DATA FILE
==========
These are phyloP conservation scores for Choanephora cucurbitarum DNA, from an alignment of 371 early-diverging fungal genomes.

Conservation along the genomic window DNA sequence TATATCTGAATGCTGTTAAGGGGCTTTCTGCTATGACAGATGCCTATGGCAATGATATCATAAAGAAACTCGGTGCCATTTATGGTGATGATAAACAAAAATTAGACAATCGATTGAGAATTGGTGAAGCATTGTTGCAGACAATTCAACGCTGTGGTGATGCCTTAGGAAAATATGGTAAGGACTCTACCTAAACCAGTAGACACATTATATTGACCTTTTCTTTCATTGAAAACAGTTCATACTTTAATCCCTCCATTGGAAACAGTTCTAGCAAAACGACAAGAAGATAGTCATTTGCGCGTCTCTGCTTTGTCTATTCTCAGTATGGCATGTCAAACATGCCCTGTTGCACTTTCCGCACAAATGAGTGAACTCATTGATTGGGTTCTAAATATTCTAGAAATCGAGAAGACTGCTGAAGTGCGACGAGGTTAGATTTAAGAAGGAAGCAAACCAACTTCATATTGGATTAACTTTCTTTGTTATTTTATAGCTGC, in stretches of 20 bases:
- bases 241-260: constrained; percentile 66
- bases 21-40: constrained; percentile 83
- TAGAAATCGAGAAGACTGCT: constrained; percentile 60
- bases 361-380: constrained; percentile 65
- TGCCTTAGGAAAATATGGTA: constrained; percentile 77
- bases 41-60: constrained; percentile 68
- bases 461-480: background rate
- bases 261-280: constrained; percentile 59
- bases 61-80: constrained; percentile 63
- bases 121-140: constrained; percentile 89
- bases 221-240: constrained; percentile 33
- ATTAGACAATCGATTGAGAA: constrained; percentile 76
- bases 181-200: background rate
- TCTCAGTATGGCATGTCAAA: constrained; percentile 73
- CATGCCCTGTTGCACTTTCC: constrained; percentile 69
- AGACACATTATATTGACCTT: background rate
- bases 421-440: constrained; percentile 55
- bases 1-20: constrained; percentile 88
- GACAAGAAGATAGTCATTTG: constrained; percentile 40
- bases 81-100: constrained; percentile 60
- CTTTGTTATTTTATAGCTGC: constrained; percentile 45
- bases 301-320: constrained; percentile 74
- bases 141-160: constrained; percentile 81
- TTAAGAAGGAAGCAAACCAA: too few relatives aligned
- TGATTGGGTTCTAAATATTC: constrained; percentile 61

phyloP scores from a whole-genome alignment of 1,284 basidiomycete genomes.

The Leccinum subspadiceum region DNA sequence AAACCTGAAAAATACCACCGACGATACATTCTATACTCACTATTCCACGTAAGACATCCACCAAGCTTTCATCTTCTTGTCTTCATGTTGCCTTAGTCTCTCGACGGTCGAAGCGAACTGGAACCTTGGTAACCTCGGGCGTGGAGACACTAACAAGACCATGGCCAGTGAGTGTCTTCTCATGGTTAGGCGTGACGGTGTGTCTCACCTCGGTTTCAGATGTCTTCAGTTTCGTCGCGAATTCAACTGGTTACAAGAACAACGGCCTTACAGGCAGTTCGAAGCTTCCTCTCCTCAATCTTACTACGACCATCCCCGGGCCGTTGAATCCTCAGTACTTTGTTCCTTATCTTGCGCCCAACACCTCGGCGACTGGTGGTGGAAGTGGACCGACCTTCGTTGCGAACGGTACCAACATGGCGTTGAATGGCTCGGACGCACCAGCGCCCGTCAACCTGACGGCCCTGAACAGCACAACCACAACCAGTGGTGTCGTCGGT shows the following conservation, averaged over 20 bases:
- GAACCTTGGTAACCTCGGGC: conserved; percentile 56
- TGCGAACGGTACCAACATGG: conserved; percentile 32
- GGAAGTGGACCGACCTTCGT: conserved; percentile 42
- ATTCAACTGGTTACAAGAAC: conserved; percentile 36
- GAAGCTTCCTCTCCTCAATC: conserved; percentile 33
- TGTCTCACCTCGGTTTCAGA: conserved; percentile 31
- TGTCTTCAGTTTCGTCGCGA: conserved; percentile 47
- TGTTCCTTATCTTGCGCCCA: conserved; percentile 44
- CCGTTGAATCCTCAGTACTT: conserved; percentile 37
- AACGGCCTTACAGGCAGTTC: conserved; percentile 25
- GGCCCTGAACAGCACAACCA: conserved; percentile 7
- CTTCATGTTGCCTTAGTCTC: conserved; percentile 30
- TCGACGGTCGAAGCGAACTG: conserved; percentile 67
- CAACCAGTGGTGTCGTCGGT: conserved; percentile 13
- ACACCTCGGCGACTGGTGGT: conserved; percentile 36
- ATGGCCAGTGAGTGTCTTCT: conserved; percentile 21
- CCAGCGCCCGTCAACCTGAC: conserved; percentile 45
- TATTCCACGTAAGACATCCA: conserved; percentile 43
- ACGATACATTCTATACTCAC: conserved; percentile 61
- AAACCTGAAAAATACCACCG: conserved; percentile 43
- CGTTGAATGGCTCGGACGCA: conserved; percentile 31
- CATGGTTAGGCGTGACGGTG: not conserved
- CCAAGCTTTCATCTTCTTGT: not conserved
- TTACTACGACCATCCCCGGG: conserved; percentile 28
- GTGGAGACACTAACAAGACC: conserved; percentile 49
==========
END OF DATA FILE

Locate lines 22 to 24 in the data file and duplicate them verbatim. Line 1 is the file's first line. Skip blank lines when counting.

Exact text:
- bases 81-100: constrained; percentile 60
- CTTTGTTATTTTATAGCTGC: constrained; percentile 45
- bases 301-320: constrained; percentile 74